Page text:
Use of Graphic Appears To Backfire

Spears, who has never played with either Mahomes or Tagovailoa, said that the ESPN Get Up guests should be the ones comparing Mahomes to Tagovailoa. But that may have left some viewers wondering if Spears was a better judge to make comparisons than the one who actually caught passes from both players?

However, what appeared to be an unexpected backfire happened when a graphic was put on-screen by Kevin Negandi that refuted the narrative that Spears and Martin were presenting about Tagovailoa, “Our fantastic research squad brought in some context here. Let’s understand accuracy.”

The chart revealed two different stats from Mahomes and Tagovailoa on completion percentage. One was passes that were completion percentage of one-to-fifteen-yard passes and the other was passes over fifteen yards. Negandi said, “the different storyline here…is fiifteen yards or more…a completely different story here.” When the graph was revealed, Spears could be heard off-camera saying, “Aghh, Nah! Nah!”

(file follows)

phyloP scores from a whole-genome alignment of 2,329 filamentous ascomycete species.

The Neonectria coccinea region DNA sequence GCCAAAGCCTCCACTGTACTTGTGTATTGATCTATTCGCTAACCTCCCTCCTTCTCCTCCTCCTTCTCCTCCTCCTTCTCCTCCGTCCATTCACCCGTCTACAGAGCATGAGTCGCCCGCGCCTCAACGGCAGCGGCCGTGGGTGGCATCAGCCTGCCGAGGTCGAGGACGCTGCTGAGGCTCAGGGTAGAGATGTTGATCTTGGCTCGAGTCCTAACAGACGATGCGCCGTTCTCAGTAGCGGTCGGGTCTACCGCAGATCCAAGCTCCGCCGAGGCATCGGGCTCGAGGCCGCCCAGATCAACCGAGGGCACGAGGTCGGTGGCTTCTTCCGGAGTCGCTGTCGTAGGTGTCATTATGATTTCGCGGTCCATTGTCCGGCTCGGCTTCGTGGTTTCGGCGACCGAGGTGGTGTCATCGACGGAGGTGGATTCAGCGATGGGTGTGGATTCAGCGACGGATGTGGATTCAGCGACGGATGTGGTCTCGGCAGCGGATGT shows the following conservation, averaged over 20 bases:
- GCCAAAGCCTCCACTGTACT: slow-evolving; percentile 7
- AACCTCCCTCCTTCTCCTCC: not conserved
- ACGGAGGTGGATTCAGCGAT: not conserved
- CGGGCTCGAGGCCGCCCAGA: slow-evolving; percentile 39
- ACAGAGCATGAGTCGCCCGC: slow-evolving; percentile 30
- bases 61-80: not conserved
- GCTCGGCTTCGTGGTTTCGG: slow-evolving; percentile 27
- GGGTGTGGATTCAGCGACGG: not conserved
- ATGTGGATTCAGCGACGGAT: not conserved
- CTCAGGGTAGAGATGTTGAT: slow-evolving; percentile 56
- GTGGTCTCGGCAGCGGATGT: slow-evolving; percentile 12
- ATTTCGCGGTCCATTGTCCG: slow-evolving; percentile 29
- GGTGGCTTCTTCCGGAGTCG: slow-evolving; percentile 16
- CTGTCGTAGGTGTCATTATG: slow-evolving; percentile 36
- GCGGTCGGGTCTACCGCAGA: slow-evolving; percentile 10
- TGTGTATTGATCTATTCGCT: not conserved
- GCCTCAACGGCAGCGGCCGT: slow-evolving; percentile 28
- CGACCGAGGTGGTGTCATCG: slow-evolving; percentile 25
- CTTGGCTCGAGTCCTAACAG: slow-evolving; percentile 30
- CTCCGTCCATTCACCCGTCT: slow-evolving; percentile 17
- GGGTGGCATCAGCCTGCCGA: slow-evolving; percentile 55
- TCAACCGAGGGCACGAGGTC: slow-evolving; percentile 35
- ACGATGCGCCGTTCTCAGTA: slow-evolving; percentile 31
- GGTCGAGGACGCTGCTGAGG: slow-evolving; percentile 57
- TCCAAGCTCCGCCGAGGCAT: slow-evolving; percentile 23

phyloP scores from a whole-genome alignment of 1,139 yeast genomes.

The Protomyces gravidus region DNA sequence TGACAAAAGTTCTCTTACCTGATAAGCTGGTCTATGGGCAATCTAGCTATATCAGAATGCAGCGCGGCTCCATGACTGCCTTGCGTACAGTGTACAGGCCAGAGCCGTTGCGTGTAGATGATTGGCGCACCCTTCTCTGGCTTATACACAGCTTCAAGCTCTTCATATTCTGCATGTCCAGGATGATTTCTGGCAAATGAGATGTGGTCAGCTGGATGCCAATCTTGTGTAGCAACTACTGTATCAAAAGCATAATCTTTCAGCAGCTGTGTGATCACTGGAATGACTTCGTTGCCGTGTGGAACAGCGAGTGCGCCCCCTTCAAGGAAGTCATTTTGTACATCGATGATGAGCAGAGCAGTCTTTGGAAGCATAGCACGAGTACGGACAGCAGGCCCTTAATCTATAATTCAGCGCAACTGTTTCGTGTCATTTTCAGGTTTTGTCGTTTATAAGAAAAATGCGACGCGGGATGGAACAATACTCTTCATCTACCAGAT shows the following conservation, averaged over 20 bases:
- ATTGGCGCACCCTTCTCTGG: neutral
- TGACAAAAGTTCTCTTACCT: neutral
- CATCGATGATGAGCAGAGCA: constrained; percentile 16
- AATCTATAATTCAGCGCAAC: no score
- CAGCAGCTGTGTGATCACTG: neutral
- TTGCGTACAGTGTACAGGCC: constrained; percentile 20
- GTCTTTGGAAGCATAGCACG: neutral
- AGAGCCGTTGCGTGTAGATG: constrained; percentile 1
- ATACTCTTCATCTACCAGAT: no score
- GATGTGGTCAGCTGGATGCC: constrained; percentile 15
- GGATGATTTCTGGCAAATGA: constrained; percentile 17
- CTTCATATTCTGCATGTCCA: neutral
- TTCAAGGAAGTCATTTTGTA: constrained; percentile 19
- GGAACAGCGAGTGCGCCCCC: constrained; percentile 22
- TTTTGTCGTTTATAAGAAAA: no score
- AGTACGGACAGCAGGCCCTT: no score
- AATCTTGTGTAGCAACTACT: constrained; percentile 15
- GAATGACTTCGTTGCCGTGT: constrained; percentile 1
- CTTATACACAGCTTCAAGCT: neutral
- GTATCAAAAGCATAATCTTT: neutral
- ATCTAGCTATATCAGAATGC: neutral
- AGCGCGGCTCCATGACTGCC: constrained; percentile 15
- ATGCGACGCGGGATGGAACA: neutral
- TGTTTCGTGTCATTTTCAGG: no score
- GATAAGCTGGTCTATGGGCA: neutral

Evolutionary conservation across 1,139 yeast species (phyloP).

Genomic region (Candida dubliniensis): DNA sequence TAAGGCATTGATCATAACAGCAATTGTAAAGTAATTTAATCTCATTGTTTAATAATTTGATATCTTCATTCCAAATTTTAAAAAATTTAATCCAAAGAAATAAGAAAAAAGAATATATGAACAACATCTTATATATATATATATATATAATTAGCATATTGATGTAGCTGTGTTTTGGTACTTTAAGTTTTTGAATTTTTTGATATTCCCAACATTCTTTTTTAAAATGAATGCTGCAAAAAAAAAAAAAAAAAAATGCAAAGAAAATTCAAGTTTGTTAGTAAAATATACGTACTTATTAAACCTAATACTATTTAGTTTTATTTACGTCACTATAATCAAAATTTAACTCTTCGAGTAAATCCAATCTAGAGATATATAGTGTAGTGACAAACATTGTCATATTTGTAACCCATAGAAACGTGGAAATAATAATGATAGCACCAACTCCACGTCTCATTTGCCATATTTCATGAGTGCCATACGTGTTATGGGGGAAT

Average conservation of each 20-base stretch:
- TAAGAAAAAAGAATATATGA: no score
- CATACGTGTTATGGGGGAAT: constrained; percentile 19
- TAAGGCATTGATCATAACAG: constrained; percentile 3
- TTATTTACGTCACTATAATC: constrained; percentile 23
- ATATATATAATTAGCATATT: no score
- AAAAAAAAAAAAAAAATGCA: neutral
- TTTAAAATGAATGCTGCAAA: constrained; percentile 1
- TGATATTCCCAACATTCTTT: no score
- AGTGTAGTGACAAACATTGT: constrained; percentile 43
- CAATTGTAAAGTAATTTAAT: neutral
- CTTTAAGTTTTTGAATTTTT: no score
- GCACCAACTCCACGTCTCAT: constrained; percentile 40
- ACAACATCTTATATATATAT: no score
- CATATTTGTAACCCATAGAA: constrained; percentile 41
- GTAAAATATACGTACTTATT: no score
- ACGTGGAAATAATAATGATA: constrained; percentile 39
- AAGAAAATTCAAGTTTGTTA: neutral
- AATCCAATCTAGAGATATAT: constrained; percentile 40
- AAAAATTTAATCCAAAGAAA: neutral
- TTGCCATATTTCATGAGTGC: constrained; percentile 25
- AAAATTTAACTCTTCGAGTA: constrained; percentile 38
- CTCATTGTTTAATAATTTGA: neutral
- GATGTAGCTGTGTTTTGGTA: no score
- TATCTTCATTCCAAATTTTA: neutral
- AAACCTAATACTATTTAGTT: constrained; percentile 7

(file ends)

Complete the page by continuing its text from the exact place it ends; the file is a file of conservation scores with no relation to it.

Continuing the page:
It was evident that Spears was reacting to the stat, which proved Hill’s comments about Tagovailoa’s accuracy was correct and Spears’ narrative wasn’t. The stat revealed that Tagovailoa was more accurate on passes of fifteen or more yards at 48% to Mahomes’ 42%. The other stat of one to fifteen yards, Mahomes was better with 69% to Tagovailoa’s 66%. Tannebaum ignored the stats altogether so he could focus on his rant about Mahomes being the best quarterback on the planet.